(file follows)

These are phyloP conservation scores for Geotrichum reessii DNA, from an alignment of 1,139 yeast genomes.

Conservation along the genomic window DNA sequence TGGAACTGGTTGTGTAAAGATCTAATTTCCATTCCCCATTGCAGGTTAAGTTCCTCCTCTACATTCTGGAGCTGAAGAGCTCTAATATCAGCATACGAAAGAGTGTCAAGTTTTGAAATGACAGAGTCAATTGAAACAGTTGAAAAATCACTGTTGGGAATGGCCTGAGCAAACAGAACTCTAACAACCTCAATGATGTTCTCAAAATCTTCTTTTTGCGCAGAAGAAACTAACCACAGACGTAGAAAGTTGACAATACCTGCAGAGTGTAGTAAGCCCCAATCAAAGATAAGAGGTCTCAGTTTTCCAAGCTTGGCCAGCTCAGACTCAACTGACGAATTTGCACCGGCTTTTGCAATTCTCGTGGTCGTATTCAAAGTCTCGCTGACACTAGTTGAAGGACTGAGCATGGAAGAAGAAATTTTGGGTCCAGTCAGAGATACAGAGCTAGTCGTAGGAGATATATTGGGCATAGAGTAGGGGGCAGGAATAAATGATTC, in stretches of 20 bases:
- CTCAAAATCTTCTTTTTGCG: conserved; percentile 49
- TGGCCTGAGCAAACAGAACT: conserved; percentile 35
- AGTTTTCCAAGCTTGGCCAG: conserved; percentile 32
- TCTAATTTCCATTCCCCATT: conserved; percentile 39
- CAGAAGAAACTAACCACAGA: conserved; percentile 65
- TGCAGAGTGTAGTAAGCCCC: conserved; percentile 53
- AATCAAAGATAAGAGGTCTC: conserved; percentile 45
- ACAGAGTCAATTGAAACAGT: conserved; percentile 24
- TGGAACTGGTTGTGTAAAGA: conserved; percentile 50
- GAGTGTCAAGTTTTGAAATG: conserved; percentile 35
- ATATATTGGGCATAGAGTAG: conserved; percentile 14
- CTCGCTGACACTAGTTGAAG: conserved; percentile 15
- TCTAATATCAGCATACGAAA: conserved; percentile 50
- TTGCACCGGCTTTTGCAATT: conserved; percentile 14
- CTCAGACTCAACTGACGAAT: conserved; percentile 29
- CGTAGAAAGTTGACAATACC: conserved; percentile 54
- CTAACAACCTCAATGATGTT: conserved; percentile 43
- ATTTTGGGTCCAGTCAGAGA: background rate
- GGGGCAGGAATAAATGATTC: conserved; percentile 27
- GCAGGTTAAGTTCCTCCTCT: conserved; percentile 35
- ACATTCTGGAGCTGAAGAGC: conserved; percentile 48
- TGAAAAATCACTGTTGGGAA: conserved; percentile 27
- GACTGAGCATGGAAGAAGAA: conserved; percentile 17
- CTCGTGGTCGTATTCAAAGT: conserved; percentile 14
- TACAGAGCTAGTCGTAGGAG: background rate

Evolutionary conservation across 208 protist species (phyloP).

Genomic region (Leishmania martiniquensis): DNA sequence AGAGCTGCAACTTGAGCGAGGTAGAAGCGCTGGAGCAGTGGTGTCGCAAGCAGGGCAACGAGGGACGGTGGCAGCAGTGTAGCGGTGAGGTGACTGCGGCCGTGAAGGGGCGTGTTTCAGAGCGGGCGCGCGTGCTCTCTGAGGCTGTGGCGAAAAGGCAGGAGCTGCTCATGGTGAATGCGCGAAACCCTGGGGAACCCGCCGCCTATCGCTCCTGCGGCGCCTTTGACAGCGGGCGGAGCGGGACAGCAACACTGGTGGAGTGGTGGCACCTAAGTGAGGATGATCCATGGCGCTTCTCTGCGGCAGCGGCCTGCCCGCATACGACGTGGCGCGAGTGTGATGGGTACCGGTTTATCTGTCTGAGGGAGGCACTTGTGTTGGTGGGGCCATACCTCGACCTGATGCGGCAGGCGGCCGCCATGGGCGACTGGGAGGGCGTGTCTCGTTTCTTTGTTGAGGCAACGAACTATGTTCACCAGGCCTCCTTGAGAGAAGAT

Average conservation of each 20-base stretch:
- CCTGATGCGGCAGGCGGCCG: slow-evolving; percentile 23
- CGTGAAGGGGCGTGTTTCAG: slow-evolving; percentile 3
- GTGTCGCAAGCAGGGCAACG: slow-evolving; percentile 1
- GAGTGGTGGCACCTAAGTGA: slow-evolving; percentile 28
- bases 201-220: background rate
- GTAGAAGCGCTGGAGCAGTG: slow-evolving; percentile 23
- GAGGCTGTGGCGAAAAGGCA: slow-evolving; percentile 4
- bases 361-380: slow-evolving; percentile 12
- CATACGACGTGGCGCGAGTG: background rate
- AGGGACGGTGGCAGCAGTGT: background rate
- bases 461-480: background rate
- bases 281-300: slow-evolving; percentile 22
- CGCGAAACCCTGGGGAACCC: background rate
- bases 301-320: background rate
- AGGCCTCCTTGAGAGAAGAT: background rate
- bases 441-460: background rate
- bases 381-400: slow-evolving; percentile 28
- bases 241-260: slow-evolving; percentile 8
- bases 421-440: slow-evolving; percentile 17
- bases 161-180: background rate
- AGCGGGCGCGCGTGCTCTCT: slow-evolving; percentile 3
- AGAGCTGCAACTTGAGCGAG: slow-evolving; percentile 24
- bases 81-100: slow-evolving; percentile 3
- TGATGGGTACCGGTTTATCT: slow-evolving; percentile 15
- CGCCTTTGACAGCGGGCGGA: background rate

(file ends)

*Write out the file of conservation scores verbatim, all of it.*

These are phyloP conservation scores for Geotrichum reessii DNA, from an alignment of 1,139 yeast genomes.

Conservation along the genomic window DNA sequence TGGAACTGGTTGTGTAAAGATCTAATTTCCATTCCCCATTGCAGGTTAAGTTCCTCCTCTACATTCTGGAGCTGAAGAGCTCTAATATCAGCATACGAAAGAGTGTCAAGTTTTGAAATGACAGAGTCAATTGAAACAGTTGAAAAATCACTGTTGGGAATGGCCTGAGCAAACAGAACTCTAACAACCTCAATGATGTTCTCAAAATCTTCTTTTTGCGCAGAAGAAACTAACCACAGACGTAGAAAGTTGACAATACCTGCAGAGTGTAGTAAGCCCCAATCAAAGATAAGAGGTCTCAGTTTTCCAAGCTTGGCCAGCTCAGACTCAACTGACGAATTTGCACCGGCTTTTGCAATTCTCGTGGTCGTATTCAAAGTCTCGCTGACACTAGTTGAAGGACTGAGCATGGAAGAAGAAATTTTGGGTCCAGTCAGAGATACAGAGCTAGTCGTAGGAGATATATTGGGCATAGAGTAGGGGGCAGGAATAAATGATTC, in stretches of 20 bases:
- CTCAAAATCTTCTTTTTGCG: conserved; percentile 49
- TGGCCTGAGCAAACAGAACT: conserved; percentile 35
- AGTTTTCCAAGCTTGGCCAG: conserved; percentile 32
- TCTAATTTCCATTCCCCATT: conserved; percentile 39
- CAGAAGAAACTAACCACAGA: conserved; percentile 65
- TGCAGAGTGTAGTAAGCCCC: conserved; percentile 53
- AATCAAAGATAAGAGGTCTC: conserved; percentile 45
- ACAGAGTCAATTGAAACAGT: conserved; percentile 24
- TGGAACTGGTTGTGTAAAGA: conserved; percentile 50
- GAGTGTCAAGTTTTGAAATG: conserved; percentile 35
- ATATATTGGGCATAGAGTAG: conserved; percentile 14
- CTCGCTGACACTAGTTGAAG: conserved; percentile 15
- TCTAATATCAGCATACGAAA: conserved; percentile 50
- TTGCACCGGCTTTTGCAATT: conserved; percentile 14
- CTCAGACTCAACTGACGAAT: conserved; percentile 29
- CGTAGAAAGTTGACAATACC: conserved; percentile 54
- CTAACAACCTCAATGATGTT: conserved; percentile 43
- ATTTTGGGTCCAGTCAGAGA: background rate
- GGGGCAGGAATAAATGATTC: conserved; percentile 27
- GCAGGTTAAGTTCCTCCTCT: conserved; percentile 35
- ACATTCTGGAGCTGAAGAGC: conserved; percentile 48
- TGAAAAATCACTGTTGGGAA: conserved; percentile 27
- GACTGAGCATGGAAGAAGAA: conserved; percentile 17
- CTCGTGGTCGTATTCAAAGT: conserved; percentile 14
- TACAGAGCTAGTCGTAGGAG: background rate

Evolutionary conservation across 208 protist species (phyloP).

Genomic region (Leishmania martiniquensis): DNA sequence AGAGCTGCAACTTGAGCGAGGTAGAAGCGCTGGAGCAGTGGTGTCGCAAGCAGGGCAACGAGGGACGGTGGCAGCAGTGTAGCGGTGAGGTGACTGCGGCCGTGAAGGGGCGTGTTTCAGAGCGGGCGCGCGTGCTCTCTGAGGCTGTGGCGAAAAGGCAGGAGCTGCTCATGGTGAATGCGCGAAACCCTGGGGAACCCGCCGCCTATCGCTCCTGCGGCGCCTTTGACAGCGGGCGGAGCGGGACAGCAACACTGGTGGAGTGGTGGCACCTAAGTGAGGATGATCCATGGCGCTTCTCTGCGGCAGCGGCCTGCCCGCATACGACGTGGCGCGAGTGTGATGGGTACCGGTTTATCTGTCTGAGGGAGGCACTTGTGTTGGTGGGGCCATACCTCGACCTGATGCGGCAGGCGGCCGCCATGGGCGACTGGGAGGGCGTGTCTCGTTTCTTTGTTGAGGCAACGAACTATGTTCACCAGGCCTCCTTGAGAGAAGAT

Average conservation of each 20-base stretch:
- CCTGATGCGGCAGGCGGCCG: slow-evolving; percentile 23
- CGTGAAGGGGCGTGTTTCAG: slow-evolving; percentile 3
- GTGTCGCAAGCAGGGCAACG: slow-evolving; percentile 1
- GAGTGGTGGCACCTAAGTGA: slow-evolving; percentile 28
- bases 201-220: background rate
- GTAGAAGCGCTGGAGCAGTG: slow-evolving; percentile 23
- GAGGCTGTGGCGAAAAGGCA: slow-evolving; percentile 4
- bases 361-380: slow-evolving; percentile 12
- CATACGACGTGGCGCGAGTG: background rate
- AGGGACGGTGGCAGCAGTGT: background rate
- bases 461-480: background rate
- bases 281-300: slow-evolving; percentile 22
- CGCGAAACCCTGGGGAACCC: background rate
- bases 301-320: background rate
- AGGCCTCCTTGAGAGAAGAT: background rate
- bases 441-460: background rate
- bases 381-400: slow-evolving; percentile 28
- bases 241-260: slow-evolving; percentile 8
- bases 421-440: slow-evolving; percentile 17
- bases 161-180: background rate
- AGCGGGCGCGCGTGCTCTCT: slow-evolving; percentile 3
- AGAGCTGCAACTTGAGCGAG: slow-evolving; percentile 24
- bases 81-100: slow-evolving; percentile 3
- TGATGGGTACCGGTTTATCT: slow-evolving; percentile 15
- CGCCTTTGACAGCGGGCGGA: background rate